Protect yourself against credit card phishing

It has become easier and easier to become a victim of credit card fraud. In the past, protecting your credit card numbers and bank accounts was relatively easy, but today’s cybercriminals employ sophisticated scams – the sneaky practice known as “phishing” – designed to steal your account information to gain access to your finances get identity and create theft nightmares for you and your business. I offer this article as an overview of one of the most common scam techniques and how not to fall victim to them: fake emails.

One of the earliest forms of phishing, and still one of the most prevalent, is the use of official-looking emails to trick you into clicking a link that will lead you to a trap. The sender is pretending to be from PayPal, your bank or another major bank, or maybe an e-commerce site like Amazon.com. The email will even include their logo. The message is usually addressed to “Dear Customer”. (The fact that it’s not addressed to your real name is a red flag.) The message indicates that there is an issue with your account that needs to be resolved, or that there is an important security alert. You will be asked to click on a link that will take you to a fake website that is convincingly similar to the official website, where you will be asked to provide personal information such as your credit card number, expiration date and security code (CCV). Worse still, some emails may contain a form within the actual email. NEVER fill out a form in an email.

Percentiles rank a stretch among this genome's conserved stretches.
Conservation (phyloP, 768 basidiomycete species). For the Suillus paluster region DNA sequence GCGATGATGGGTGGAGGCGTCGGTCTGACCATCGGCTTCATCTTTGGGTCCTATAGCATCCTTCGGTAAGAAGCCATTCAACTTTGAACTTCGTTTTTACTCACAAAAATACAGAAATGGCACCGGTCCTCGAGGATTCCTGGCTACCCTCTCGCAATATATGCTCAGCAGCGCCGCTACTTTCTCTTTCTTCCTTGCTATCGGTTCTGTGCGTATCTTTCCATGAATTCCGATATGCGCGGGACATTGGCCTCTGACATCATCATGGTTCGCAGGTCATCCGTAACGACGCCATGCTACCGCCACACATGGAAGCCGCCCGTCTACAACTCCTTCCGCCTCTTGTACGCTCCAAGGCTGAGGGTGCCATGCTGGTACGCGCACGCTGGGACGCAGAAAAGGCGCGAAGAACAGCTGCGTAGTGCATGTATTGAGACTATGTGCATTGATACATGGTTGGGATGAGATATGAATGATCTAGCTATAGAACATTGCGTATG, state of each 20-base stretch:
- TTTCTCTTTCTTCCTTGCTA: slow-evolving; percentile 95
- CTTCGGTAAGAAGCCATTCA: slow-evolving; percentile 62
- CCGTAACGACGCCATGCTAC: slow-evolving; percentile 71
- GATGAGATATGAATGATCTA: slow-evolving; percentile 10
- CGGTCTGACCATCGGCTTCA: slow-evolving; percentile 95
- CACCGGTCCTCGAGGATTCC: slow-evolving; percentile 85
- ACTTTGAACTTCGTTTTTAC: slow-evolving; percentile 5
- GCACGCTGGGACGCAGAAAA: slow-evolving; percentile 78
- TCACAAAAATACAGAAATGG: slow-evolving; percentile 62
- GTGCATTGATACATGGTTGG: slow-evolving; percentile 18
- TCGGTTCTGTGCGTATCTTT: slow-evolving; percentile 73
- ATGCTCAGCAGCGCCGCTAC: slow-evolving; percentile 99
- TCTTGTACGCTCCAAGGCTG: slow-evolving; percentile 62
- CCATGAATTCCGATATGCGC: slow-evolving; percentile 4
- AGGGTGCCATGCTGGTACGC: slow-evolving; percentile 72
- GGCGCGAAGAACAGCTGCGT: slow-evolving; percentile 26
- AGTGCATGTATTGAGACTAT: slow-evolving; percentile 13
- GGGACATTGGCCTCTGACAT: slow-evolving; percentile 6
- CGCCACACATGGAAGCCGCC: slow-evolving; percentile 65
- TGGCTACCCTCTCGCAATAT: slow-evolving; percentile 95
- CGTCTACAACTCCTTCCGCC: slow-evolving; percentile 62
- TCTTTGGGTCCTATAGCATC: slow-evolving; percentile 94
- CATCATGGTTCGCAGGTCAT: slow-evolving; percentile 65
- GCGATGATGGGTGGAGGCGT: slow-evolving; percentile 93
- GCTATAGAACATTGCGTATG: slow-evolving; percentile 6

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So how do you protect yourself from credit card phishing? The first line of defense is good security software. Every computer in your business and home needs to be protected with a top-notch—and updated—antivirus and spyware remover. Your email client should have a spam filter. These are the basic software protections, but there is only one backup. Equally important is the continued use of common sense. Be suspicious and when in doubt, do not click on links in emails. Do not communicate in an unverified manner with PayPal, your bank, or your credit card issuer. If you need to contact these agencies, call the number on the back of the credit card or type their URL directly into your browser.

Here are a few additional tips to avoid becoming a victim of cyber fraud:

  • Never respond to unsolicited e-mails (spam).
  • Never click on links contained in unsolicited email.
  • Only open email attachments from known senders. If possible, scan the attachments for viruses.
  • Compare the link in the email with the link you are actually directed to and see if they match and take you to a legitimate website.

One final piece of advice, if you think you’ve been the victim of a phishing scam, contact the credit card issuer immediately, and then contact a computer maintenance professional to have your hardware checked for malicious software that you may have accidentally downloaded.

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